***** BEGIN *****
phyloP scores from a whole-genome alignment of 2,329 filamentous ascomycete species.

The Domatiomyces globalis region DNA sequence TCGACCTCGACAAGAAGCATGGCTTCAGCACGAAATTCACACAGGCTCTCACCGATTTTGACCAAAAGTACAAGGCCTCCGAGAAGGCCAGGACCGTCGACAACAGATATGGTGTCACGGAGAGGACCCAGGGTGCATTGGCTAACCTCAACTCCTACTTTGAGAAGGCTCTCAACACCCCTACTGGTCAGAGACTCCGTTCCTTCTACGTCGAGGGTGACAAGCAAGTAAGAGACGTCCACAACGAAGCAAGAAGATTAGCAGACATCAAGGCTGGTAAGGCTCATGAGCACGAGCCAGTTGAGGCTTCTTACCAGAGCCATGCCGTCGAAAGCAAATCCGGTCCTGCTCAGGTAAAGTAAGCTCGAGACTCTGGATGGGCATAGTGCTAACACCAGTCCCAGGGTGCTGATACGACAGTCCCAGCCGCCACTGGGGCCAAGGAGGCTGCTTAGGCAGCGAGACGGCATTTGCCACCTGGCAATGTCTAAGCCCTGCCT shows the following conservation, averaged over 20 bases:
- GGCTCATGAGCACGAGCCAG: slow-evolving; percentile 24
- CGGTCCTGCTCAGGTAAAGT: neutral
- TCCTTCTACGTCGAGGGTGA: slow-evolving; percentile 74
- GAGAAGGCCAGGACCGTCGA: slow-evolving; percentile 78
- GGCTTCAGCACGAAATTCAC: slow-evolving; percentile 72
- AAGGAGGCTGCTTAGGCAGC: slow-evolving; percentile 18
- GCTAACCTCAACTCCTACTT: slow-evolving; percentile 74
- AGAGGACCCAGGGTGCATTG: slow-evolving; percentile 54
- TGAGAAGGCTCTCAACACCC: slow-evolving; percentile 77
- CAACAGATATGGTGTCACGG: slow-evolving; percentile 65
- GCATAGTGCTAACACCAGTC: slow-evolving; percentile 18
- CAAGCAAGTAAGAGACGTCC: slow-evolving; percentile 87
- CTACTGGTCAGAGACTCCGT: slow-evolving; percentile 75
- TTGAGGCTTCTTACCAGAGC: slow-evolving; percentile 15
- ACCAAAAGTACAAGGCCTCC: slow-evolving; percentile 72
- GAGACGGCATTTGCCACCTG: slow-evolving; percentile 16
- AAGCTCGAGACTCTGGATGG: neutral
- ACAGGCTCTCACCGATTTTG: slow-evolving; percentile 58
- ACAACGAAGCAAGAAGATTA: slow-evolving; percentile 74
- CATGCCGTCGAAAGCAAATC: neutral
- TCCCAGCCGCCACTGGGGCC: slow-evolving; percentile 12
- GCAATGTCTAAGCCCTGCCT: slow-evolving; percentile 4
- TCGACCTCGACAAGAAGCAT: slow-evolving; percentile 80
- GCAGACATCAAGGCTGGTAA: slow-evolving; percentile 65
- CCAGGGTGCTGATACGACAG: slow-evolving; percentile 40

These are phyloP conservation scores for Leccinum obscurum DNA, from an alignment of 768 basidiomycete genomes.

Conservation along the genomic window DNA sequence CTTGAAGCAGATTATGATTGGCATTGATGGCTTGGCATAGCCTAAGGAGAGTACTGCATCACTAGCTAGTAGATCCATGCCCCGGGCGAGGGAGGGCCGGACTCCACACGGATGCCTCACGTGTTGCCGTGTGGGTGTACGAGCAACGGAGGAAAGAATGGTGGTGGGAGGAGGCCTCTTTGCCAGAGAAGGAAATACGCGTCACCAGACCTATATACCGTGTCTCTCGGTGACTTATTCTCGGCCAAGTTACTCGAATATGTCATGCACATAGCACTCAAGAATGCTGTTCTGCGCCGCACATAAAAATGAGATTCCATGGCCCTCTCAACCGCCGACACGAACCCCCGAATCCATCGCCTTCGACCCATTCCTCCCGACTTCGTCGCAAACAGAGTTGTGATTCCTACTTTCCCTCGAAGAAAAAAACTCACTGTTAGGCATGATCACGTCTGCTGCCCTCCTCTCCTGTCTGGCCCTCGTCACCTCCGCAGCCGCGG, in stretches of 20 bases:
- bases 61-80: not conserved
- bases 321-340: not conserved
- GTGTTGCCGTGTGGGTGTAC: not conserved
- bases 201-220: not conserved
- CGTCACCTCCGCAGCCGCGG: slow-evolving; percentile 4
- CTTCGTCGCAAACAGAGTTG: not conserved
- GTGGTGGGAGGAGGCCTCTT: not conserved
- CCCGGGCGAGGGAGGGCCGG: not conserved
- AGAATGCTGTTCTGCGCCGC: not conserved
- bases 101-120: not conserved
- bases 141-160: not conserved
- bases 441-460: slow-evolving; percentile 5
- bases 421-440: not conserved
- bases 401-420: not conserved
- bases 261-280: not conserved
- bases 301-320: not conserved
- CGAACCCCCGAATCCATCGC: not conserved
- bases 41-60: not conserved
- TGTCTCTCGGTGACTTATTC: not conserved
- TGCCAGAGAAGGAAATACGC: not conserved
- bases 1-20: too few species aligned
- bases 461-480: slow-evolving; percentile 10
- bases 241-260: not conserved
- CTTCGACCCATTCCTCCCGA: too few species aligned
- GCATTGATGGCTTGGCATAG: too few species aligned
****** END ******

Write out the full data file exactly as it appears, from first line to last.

phyloP scores from a whole-genome alignment of 2,329 filamentous ascomycete species.

The Domatiomyces globalis region DNA sequence TCGACCTCGACAAGAAGCATGGCTTCAGCACGAAATTCACACAGGCTCTCACCGATTTTGACCAAAAGTACAAGGCCTCCGAGAAGGCCAGGACCGTCGACAACAGATATGGTGTCACGGAGAGGACCCAGGGTGCATTGGCTAACCTCAACTCCTACTTTGAGAAGGCTCTCAACACCCCTACTGGTCAGAGACTCCGTTCCTTCTACGTCGAGGGTGACAAGCAAGTAAGAGACGTCCACAACGAAGCAAGAAGATTAGCAGACATCAAGGCTGGTAAGGCTCATGAGCACGAGCCAGTTGAGGCTTCTTACCAGAGCCATGCCGTCGAAAGCAAATCCGGTCCTGCTCAGGTAAAGTAAGCTCGAGACTCTGGATGGGCATAGTGCTAACACCAGTCCCAGGGTGCTGATACGACAGTCCCAGCCGCCACTGGGGCCAAGGAGGCTGCTTAGGCAGCGAGACGGCATTTGCCACCTGGCAATGTCTAAGCCCTGCCT shows the following conservation, averaged over 20 bases:
- GGCTCATGAGCACGAGCCAG: slow-evolving; percentile 24
- CGGTCCTGCTCAGGTAAAGT: neutral
- TCCTTCTACGTCGAGGGTGA: slow-evolving; percentile 74
- GAGAAGGCCAGGACCGTCGA: slow-evolving; percentile 78
- GGCTTCAGCACGAAATTCAC: slow-evolving; percentile 72
- AAGGAGGCTGCTTAGGCAGC: slow-evolving; percentile 18
- GCTAACCTCAACTCCTACTT: slow-evolving; percentile 74
- AGAGGACCCAGGGTGCATTG: slow-evolving; percentile 54
- TGAGAAGGCTCTCAACACCC: slow-evolving; percentile 77
- CAACAGATATGGTGTCACGG: slow-evolving; percentile 65
- GCATAGTGCTAACACCAGTC: slow-evolving; percentile 18
- CAAGCAAGTAAGAGACGTCC: slow-evolving; percentile 87
- CTACTGGTCAGAGACTCCGT: slow-evolving; percentile 75
- TTGAGGCTTCTTACCAGAGC: slow-evolving; percentile 15
- ACCAAAAGTACAAGGCCTCC: slow-evolving; percentile 72
- GAGACGGCATTTGCCACCTG: slow-evolving; percentile 16
- AAGCTCGAGACTCTGGATGG: neutral
- ACAGGCTCTCACCGATTTTG: slow-evolving; percentile 58
- ACAACGAAGCAAGAAGATTA: slow-evolving; percentile 74
- CATGCCGTCGAAAGCAAATC: neutral
- TCCCAGCCGCCACTGGGGCC: slow-evolving; percentile 12
- GCAATGTCTAAGCCCTGCCT: slow-evolving; percentile 4
- TCGACCTCGACAAGAAGCAT: slow-evolving; percentile 80
- GCAGACATCAAGGCTGGTAA: slow-evolving; percentile 65
- CCAGGGTGCTGATACGACAG: slow-evolving; percentile 40

These are phyloP conservation scores for Leccinum obscurum DNA, from an alignment of 768 basidiomycete genomes.

Conservation along the genomic window DNA sequence CTTGAAGCAGATTATGATTGGCATTGATGGCTTGGCATAGCCTAAGGAGAGTACTGCATCACTAGCTAGTAGATCCATGCCCCGGGCGAGGGAGGGCCGGACTCCACACGGATGCCTCACGTGTTGCCGTGTGGGTGTACGAGCAACGGAGGAAAGAATGGTGGTGGGAGGAGGCCTCTTTGCCAGAGAAGGAAATACGCGTCACCAGACCTATATACCGTGTCTCTCGGTGACTTATTCTCGGCCAAGTTACTCGAATATGTCATGCACATAGCACTCAAGAATGCTGTTCTGCGCCGCACATAAAAATGAGATTCCATGGCCCTCTCAACCGCCGACACGAACCCCCGAATCCATCGCCTTCGACCCATTCCTCCCGACTTCGTCGCAAACAGAGTTGTGATTCCTACTTTCCCTCGAAGAAAAAAACTCACTGTTAGGCATGATCACGTCTGCTGCCCTCCTCTCCTGTCTGGCCCTCGTCACCTCCGCAGCCGCGG, in stretches of 20 bases:
- bases 61-80: not conserved
- bases 321-340: not conserved
- GTGTTGCCGTGTGGGTGTAC: not conserved
- bases 201-220: not conserved
- CGTCACCTCCGCAGCCGCGG: slow-evolving; percentile 4
- CTTCGTCGCAAACAGAGTTG: not conserved
- GTGGTGGGAGGAGGCCTCTT: not conserved
- CCCGGGCGAGGGAGGGCCGG: not conserved
- AGAATGCTGTTCTGCGCCGC: not conserved
- bases 101-120: not conserved
- bases 141-160: not conserved
- bases 441-460: slow-evolving; percentile 5
- bases 421-440: not conserved
- bases 401-420: not conserved
- bases 261-280: not conserved
- bases 301-320: not conserved
- CGAACCCCCGAATCCATCGC: not conserved
- bases 41-60: not conserved
- TGTCTCTCGGTGACTTATTC: not conserved
- TGCCAGAGAAGGAAATACGC: not conserved
- bases 1-20: too few species aligned
- bases 461-480: slow-evolving; percentile 10
- bases 241-260: not conserved
- CTTCGACCCATTCCTCCCGA: too few species aligned
- GCATTGATGGCTTGGCATAG: too few species aligned